Currently I am sitting here with the equivalent of almost two master's degrees because I am in the process of getting my prinicpal's certificate.
Sorry, I have a few questions:

You have to sit for an exam prior to teachers college? Is this on top whatever High School exams you have to do?

In Australia, we would sit for final exams (given various names depending upon which state you live in but all basically the same thing). The score then determines which University courses you will be able to get into.

What is MA? And you said for Elementary Certification. Is this for Primary School (teaching 4-12year olds) or something else?

Teachers in Aus either become primary school teachers or high school teachers (where they would specialise in a single subject area).

Then when they take the content program after the provisional test, how long have they been studying?

When you get the provisional license do you have a Bachelor Degree at this stage or is the Master's and Bachelor degree all rolled into one? In Australia you would do a four year course (I think it is four years) with practical classes throughout but wouldn't be able to teach until you have finished getting the degree. After that all the course work is in house unless ofcourse you want to get a Master's or PhD etc.

Do you think doing all the additional work has helped you as a teacher or do you feel that teachers are born and the education is just an opportunity to develop resources for use in the classroom?
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Old 04-05-2005, 06:03 AM   #25
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Quote:
Originally posted by Dreadsox


The system is broken in my opinion. Your question makes it seem so simple. It has to be so incredibly bad for the intervention to actually happen.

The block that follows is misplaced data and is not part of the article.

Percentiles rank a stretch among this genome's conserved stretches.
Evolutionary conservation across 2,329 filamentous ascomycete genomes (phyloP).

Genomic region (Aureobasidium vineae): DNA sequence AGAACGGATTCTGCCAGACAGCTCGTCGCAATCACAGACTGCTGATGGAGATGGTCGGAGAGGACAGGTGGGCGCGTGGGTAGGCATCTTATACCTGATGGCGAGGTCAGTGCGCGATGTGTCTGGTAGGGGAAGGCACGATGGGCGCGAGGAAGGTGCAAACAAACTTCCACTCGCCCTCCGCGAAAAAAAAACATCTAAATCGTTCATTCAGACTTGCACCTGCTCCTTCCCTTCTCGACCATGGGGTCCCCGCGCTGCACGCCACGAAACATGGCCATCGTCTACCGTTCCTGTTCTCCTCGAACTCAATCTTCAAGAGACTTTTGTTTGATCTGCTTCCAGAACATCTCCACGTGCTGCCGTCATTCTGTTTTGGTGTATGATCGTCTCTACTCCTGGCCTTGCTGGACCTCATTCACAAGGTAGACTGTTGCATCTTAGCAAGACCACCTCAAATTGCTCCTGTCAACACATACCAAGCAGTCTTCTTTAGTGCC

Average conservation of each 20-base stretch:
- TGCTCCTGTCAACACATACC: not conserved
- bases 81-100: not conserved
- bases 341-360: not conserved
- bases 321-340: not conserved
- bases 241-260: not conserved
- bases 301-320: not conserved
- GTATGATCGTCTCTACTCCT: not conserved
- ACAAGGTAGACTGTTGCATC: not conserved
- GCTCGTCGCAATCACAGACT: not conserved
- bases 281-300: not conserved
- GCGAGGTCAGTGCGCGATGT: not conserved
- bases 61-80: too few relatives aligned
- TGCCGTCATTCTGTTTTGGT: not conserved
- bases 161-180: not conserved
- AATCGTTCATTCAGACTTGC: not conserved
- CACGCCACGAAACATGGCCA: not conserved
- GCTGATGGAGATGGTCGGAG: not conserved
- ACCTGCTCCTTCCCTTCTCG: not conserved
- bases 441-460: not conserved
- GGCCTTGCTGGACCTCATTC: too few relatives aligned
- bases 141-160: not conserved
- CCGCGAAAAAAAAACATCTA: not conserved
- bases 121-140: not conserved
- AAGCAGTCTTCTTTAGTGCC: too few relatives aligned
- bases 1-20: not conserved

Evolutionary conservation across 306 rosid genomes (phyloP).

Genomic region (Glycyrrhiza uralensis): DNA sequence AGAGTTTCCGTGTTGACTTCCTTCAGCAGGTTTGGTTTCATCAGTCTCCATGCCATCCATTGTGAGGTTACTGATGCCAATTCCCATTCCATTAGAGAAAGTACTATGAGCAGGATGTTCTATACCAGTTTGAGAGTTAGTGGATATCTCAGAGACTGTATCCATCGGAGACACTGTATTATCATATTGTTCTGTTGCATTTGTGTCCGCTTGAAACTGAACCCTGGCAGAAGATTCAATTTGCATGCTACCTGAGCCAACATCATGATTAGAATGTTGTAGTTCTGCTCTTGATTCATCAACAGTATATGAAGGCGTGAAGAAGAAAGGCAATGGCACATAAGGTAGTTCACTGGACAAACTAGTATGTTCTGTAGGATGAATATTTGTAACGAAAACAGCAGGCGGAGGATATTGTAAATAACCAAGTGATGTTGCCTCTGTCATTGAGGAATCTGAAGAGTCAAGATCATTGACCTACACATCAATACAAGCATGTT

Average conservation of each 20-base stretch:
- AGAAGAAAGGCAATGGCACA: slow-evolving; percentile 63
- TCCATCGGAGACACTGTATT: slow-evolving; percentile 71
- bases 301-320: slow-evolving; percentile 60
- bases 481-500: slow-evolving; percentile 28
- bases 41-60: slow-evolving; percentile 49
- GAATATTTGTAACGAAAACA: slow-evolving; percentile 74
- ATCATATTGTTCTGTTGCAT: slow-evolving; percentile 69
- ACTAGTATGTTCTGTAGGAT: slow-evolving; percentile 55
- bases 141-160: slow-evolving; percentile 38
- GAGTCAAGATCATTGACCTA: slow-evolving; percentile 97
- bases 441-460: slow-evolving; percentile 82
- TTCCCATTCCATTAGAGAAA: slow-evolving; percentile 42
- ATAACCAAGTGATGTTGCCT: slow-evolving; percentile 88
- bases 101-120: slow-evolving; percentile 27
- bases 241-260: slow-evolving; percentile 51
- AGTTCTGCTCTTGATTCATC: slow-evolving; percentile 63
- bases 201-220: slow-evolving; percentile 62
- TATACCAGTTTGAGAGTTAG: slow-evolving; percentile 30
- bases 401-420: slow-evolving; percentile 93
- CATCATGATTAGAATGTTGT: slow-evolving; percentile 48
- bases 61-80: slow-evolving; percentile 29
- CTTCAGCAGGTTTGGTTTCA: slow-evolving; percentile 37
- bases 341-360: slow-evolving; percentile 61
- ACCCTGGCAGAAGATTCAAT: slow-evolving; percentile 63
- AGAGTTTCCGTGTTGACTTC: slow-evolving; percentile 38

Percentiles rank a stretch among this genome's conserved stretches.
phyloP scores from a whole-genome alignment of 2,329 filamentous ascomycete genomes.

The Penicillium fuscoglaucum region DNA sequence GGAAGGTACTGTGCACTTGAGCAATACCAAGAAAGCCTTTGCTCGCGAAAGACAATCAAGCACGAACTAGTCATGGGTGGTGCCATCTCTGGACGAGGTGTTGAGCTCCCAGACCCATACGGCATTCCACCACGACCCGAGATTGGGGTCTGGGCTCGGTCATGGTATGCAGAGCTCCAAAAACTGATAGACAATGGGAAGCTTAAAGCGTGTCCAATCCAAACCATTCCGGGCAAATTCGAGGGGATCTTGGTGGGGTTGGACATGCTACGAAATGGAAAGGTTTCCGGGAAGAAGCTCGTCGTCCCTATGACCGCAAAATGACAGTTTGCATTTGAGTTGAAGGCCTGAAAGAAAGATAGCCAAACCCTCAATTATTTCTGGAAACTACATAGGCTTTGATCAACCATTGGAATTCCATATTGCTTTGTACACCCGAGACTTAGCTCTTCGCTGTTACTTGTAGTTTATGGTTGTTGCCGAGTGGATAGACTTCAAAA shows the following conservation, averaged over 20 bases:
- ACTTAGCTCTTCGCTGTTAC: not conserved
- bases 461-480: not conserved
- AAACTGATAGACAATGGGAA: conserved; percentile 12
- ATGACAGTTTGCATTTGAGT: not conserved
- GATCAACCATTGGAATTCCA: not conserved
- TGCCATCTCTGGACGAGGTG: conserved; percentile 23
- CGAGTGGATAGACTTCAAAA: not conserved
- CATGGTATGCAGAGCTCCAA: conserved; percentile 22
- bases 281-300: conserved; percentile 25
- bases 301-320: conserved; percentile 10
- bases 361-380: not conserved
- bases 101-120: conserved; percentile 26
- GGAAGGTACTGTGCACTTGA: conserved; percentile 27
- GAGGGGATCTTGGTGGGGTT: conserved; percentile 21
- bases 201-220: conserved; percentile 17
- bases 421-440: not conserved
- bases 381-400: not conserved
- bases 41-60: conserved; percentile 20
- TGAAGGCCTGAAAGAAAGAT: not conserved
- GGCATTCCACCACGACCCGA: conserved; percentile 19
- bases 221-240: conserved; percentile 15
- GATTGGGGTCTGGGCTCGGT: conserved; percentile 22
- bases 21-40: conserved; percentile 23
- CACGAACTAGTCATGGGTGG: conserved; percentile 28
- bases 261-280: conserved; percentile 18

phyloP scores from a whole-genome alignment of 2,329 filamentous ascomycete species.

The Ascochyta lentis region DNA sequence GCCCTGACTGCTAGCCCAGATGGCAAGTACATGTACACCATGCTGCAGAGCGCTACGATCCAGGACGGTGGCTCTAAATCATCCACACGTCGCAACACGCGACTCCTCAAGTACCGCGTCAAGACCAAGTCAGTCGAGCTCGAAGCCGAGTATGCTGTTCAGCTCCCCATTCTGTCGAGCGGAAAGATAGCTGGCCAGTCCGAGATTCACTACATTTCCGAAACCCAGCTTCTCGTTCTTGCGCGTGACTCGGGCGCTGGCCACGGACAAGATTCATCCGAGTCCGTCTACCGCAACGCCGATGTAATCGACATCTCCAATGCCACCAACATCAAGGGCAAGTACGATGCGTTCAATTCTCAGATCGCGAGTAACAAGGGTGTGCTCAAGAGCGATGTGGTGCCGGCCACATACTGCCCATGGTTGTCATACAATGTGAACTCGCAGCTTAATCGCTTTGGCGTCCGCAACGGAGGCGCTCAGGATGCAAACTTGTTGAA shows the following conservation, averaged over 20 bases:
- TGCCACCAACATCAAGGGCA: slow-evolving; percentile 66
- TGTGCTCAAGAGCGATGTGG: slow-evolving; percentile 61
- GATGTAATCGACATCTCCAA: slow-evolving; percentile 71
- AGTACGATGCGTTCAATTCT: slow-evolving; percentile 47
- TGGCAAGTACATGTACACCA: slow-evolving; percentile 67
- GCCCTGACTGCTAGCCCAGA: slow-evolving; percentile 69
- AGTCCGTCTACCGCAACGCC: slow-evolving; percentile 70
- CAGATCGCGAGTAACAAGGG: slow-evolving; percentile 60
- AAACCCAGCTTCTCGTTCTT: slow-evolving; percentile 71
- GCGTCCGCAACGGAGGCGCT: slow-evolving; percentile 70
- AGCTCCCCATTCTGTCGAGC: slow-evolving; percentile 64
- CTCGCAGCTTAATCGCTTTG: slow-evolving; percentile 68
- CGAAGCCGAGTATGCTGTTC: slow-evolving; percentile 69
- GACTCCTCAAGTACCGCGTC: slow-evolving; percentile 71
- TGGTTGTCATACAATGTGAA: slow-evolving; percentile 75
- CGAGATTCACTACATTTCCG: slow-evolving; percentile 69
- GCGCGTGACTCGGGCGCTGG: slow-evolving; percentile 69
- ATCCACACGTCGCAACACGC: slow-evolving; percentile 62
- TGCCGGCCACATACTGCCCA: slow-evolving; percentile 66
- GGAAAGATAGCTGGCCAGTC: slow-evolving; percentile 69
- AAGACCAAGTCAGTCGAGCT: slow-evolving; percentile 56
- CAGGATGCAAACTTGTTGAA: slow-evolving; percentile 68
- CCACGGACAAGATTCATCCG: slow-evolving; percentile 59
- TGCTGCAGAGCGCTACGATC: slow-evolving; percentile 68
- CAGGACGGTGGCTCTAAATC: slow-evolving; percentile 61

I would not assume it would be simple at all. On the contrary.
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Old 04-05-2005, 08:15 AM   #26
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Quote:
Originally posted by joyfulgirl
Have you ever had to get involved when you knew, or sensed, that a student had serious problems at home that required some kind of intervention?
I've reported situations to Child Protective Services before. It's a legal requirement of my job. If I suspect abuse or neglect I must report it. If I report it in good faith, and it turns out to be untrue, I can't be held liable.

But like Sherry says, so many kids come from seriously fucked up homes, and usually it's a case of really appalling parenting. There's nothing to do about that. We have interns doing counseling in my district, but that's only with parental permission, and it sure doesn't take the place of the serious family counseling these people need. So many times my tongue has bled because I've had to bite it and not jsut scream at these losers "Look how completely fucked-up your child is because you're such a [controlling, drunk, shitty, negligent, stupid] person."
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Old 04-05-2005, 08:18 AM   #27
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Quote:
Originally posted by Tania

Do you think doing all the additional work has helped you as a teacher or do you feel that teachers are born and the education is just an opportunity to develop resources for use in the classroom?
Yes. The more I learn about the craft of teaching, the better I get. Some have natural talent, but no one would want a physician who was untrained, would they?

I get some student teachers who think they know everything they need to know about teaching because they're "naturals", but they usually crash and burn due to the difficultly of the job.
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Old 04-05-2005, 08:48 AM   #28
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Do you ever have students that make you feel good about your job when you go home? Ones that are so rewarding that you get excited about your job?
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Old 04-05-2005, 10:22 AM   #29
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Do you ever have students that make you feel good about your job when you go home? Ones that are so rewarding that you get excited about your job?
Oh hell yes!!!

That's why I get up every morning at 5 AM.
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Old 04-05-2005, 10:24 AM   #30
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What is your favorite, most passionate subject to teach about?